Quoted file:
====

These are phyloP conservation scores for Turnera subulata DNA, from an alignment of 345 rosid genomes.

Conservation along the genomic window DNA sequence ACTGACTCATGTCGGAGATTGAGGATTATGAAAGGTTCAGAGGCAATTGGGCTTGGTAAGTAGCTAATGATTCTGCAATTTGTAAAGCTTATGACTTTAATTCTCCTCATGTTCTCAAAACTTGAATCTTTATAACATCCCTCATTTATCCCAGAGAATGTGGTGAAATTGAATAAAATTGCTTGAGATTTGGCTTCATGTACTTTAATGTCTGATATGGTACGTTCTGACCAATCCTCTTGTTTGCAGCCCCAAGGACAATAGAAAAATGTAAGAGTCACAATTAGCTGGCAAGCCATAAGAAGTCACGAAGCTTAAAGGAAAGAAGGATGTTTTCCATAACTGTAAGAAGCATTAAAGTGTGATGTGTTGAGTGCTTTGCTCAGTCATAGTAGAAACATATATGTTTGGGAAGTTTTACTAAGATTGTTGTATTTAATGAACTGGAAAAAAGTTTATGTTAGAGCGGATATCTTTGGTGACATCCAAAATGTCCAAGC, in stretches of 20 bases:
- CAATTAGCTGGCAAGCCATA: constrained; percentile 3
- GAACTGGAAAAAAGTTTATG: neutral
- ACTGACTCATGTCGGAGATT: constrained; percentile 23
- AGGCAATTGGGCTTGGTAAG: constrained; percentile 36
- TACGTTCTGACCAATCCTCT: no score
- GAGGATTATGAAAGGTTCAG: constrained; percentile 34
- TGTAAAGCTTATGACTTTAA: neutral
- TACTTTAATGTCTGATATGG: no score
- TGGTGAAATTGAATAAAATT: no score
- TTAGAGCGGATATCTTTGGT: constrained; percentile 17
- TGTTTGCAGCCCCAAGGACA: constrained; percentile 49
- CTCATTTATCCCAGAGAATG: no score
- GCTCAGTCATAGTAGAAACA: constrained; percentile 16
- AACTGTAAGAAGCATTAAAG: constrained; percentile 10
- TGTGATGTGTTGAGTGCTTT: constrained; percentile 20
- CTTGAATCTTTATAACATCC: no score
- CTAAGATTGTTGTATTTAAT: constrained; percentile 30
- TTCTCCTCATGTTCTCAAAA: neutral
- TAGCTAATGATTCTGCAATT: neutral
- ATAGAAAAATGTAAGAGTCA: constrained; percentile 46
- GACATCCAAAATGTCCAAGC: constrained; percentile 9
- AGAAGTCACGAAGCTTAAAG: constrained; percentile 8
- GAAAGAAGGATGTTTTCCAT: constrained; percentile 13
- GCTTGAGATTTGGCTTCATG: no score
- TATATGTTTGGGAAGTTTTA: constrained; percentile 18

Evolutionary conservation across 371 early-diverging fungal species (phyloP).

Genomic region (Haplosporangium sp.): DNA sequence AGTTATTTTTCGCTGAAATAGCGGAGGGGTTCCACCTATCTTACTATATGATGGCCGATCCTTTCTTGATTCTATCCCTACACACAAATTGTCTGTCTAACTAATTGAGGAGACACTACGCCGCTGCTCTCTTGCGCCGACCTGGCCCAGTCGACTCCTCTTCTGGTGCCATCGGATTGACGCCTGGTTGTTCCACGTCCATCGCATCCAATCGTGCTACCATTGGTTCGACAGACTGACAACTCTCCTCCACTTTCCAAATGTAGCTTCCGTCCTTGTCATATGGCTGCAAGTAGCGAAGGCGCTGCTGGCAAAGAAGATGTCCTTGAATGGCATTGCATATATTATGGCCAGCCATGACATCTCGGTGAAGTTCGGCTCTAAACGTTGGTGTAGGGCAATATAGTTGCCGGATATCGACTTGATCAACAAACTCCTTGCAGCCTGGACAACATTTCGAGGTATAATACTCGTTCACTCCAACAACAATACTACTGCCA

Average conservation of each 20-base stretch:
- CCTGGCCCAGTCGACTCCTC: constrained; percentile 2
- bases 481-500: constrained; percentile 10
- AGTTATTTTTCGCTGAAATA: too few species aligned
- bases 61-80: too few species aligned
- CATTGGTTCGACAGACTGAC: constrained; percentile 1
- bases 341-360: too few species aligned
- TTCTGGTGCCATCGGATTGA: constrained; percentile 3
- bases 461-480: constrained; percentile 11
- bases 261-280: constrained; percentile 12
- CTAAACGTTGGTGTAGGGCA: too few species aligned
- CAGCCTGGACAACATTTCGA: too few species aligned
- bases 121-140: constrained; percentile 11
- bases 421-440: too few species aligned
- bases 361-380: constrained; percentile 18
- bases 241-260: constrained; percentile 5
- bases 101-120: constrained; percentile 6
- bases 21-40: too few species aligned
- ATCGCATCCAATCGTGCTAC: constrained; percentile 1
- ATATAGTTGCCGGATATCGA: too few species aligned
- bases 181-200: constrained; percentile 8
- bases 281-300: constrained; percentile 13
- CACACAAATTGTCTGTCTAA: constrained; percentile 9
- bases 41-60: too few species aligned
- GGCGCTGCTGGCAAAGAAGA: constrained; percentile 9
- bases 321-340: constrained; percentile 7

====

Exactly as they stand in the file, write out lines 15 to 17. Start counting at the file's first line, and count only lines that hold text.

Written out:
- GCTCAGTCATAGTAGAAACA: constrained; percentile 16
- AACTGTAAGAAGCATTAAAG: constrained; percentile 10
- TGTGATGTGTTGAGTGCTTT: constrained; percentile 20